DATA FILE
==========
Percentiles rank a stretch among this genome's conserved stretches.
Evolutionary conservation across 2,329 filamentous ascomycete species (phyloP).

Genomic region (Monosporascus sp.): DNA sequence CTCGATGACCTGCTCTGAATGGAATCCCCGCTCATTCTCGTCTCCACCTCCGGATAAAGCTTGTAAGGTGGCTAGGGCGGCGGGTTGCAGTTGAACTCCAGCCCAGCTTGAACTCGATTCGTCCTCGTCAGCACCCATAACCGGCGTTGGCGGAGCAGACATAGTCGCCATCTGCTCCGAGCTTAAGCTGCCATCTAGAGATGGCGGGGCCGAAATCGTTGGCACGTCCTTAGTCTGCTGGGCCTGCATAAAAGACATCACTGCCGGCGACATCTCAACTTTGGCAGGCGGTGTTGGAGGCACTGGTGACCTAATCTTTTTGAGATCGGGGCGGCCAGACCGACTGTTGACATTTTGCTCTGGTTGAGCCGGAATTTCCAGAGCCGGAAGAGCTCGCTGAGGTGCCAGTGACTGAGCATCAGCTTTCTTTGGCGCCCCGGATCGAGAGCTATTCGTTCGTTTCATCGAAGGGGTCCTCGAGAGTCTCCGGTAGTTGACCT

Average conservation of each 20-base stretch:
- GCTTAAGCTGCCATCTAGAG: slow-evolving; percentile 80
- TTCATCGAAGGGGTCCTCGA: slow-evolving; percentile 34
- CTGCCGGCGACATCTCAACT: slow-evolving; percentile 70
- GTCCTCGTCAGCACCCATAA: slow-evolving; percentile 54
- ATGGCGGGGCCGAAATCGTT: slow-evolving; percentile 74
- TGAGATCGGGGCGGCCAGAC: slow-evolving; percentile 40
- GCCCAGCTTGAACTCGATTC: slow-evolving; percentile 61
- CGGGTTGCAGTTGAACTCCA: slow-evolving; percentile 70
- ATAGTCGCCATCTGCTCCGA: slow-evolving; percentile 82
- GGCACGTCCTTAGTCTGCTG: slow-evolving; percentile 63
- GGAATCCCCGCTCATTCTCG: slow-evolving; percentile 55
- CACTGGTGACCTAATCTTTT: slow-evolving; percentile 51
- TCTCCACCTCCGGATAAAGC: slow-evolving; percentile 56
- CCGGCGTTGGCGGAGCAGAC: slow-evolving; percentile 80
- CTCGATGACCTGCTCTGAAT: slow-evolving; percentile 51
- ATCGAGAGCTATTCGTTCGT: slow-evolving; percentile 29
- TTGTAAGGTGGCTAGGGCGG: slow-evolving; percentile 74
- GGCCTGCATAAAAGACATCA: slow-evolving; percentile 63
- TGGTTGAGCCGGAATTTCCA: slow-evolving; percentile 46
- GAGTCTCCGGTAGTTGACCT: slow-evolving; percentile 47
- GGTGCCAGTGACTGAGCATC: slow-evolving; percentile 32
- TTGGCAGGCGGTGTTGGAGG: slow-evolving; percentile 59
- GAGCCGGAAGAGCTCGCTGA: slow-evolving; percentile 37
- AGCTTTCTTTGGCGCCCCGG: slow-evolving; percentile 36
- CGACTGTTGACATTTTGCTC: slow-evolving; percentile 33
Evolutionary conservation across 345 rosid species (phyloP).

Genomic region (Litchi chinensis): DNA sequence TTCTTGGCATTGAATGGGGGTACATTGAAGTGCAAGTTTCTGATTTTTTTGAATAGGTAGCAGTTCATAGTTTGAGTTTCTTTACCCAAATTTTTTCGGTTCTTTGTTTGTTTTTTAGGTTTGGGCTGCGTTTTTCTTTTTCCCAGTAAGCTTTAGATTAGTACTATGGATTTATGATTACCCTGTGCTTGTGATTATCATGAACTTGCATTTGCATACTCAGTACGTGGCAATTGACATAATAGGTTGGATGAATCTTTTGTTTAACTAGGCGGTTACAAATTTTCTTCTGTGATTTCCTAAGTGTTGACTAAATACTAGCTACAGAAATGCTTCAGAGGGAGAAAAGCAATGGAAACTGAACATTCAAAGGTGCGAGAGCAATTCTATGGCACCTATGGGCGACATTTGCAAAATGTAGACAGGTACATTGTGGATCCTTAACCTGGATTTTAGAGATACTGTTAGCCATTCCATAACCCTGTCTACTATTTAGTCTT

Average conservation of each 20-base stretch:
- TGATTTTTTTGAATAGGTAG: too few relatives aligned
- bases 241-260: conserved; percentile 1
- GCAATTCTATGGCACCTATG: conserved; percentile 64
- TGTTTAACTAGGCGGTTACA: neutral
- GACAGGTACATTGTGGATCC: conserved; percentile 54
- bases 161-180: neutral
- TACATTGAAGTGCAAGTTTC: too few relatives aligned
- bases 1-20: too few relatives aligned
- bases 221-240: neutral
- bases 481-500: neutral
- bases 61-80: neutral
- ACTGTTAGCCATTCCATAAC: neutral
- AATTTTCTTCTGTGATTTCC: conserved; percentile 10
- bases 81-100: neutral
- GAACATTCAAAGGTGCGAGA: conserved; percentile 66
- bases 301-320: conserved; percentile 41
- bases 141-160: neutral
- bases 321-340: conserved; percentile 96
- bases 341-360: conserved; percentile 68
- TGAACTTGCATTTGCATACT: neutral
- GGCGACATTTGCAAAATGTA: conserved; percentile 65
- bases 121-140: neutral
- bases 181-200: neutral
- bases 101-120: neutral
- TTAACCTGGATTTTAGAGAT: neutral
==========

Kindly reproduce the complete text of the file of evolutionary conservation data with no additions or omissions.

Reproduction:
Percentiles rank a stretch among this genome's conserved stretches.
Evolutionary conservation across 2,329 filamentous ascomycete species (phyloP).

Genomic region (Monosporascus sp.): DNA sequence CTCGATGACCTGCTCTGAATGGAATCCCCGCTCATTCTCGTCTCCACCTCCGGATAAAGCTTGTAAGGTGGCTAGGGCGGCGGGTTGCAGTTGAACTCCAGCCCAGCTTGAACTCGATTCGTCCTCGTCAGCACCCATAACCGGCGTTGGCGGAGCAGACATAGTCGCCATCTGCTCCGAGCTTAAGCTGCCATCTAGAGATGGCGGGGCCGAAATCGTTGGCACGTCCTTAGTCTGCTGGGCCTGCATAAAAGACATCACTGCCGGCGACATCTCAACTTTGGCAGGCGGTGTTGGAGGCACTGGTGACCTAATCTTTTTGAGATCGGGGCGGCCAGACCGACTGTTGACATTTTGCTCTGGTTGAGCCGGAATTTCCAGAGCCGGAAGAGCTCGCTGAGGTGCCAGTGACTGAGCATCAGCTTTCTTTGGCGCCCCGGATCGAGAGCTATTCGTTCGTTTCATCGAAGGGGTCCTCGAGAGTCTCCGGTAGTTGACCT

Average conservation of each 20-base stretch:
- GCTTAAGCTGCCATCTAGAG: slow-evolving; percentile 80
- TTCATCGAAGGGGTCCTCGA: slow-evolving; percentile 34
- CTGCCGGCGACATCTCAACT: slow-evolving; percentile 70
- GTCCTCGTCAGCACCCATAA: slow-evolving; percentile 54
- ATGGCGGGGCCGAAATCGTT: slow-evolving; percentile 74
- TGAGATCGGGGCGGCCAGAC: slow-evolving; percentile 40
- GCCCAGCTTGAACTCGATTC: slow-evolving; percentile 61
- CGGGTTGCAGTTGAACTCCA: slow-evolving; percentile 70
- ATAGTCGCCATCTGCTCCGA: slow-evolving; percentile 82
- GGCACGTCCTTAGTCTGCTG: slow-evolving; percentile 63
- GGAATCCCCGCTCATTCTCG: slow-evolving; percentile 55
- CACTGGTGACCTAATCTTTT: slow-evolving; percentile 51
- TCTCCACCTCCGGATAAAGC: slow-evolving; percentile 56
- CCGGCGTTGGCGGAGCAGAC: slow-evolving; percentile 80
- CTCGATGACCTGCTCTGAAT: slow-evolving; percentile 51
- ATCGAGAGCTATTCGTTCGT: slow-evolving; percentile 29
- TTGTAAGGTGGCTAGGGCGG: slow-evolving; percentile 74
- GGCCTGCATAAAAGACATCA: slow-evolving; percentile 63
- TGGTTGAGCCGGAATTTCCA: slow-evolving; percentile 46
- GAGTCTCCGGTAGTTGACCT: slow-evolving; percentile 47
- GGTGCCAGTGACTGAGCATC: slow-evolving; percentile 32
- TTGGCAGGCGGTGTTGGAGG: slow-evolving; percentile 59
- GAGCCGGAAGAGCTCGCTGA: slow-evolving; percentile 37
- AGCTTTCTTTGGCGCCCCGG: slow-evolving; percentile 36
- CGACTGTTGACATTTTGCTC: slow-evolving; percentile 33
Evolutionary conservation across 345 rosid species (phyloP).

Genomic region (Litchi chinensis): DNA sequence TTCTTGGCATTGAATGGGGGTACATTGAAGTGCAAGTTTCTGATTTTTTTGAATAGGTAGCAGTTCATAGTTTGAGTTTCTTTACCCAAATTTTTTCGGTTCTTTGTTTGTTTTTTAGGTTTGGGCTGCGTTTTTCTTTTTCCCAGTAAGCTTTAGATTAGTACTATGGATTTATGATTACCCTGTGCTTGTGATTATCATGAACTTGCATTTGCATACTCAGTACGTGGCAATTGACATAATAGGTTGGATGAATCTTTTGTTTAACTAGGCGGTTACAAATTTTCTTCTGTGATTTCCTAAGTGTTGACTAAATACTAGCTACAGAAATGCTTCAGAGGGAGAAAAGCAATGGAAACTGAACATTCAAAGGTGCGAGAGCAATTCTATGGCACCTATGGGCGACATTTGCAAAATGTAGACAGGTACATTGTGGATCCTTAACCTGGATTTTAGAGATACTGTTAGCCATTCCATAACCCTGTCTACTATTTAGTCTT

Average conservation of each 20-base stretch:
- TGATTTTTTTGAATAGGTAG: too few relatives aligned
- bases 241-260: conserved; percentile 1
- GCAATTCTATGGCACCTATG: conserved; percentile 64
- TGTTTAACTAGGCGGTTACA: neutral
- GACAGGTACATTGTGGATCC: conserved; percentile 54
- bases 161-180: neutral
- TACATTGAAGTGCAAGTTTC: too few relatives aligned
- bases 1-20: too few relatives aligned
- bases 221-240: neutral
- bases 481-500: neutral
- bases 61-80: neutral
- ACTGTTAGCCATTCCATAAC: neutral
- AATTTTCTTCTGTGATTTCC: conserved; percentile 10
- bases 81-100: neutral
- GAACATTCAAAGGTGCGAGA: conserved; percentile 66
- bases 301-320: conserved; percentile 41
- bases 141-160: neutral
- bases 321-340: conserved; percentile 96
- bases 341-360: conserved; percentile 68
- TGAACTTGCATTTGCATACT: neutral
- GGCGACATTTGCAAAATGTA: conserved; percentile 65
- bases 121-140: neutral
- bases 181-200: neutral
- bases 101-120: neutral
- TTAACCTGGATTTTAGAGAT: neutral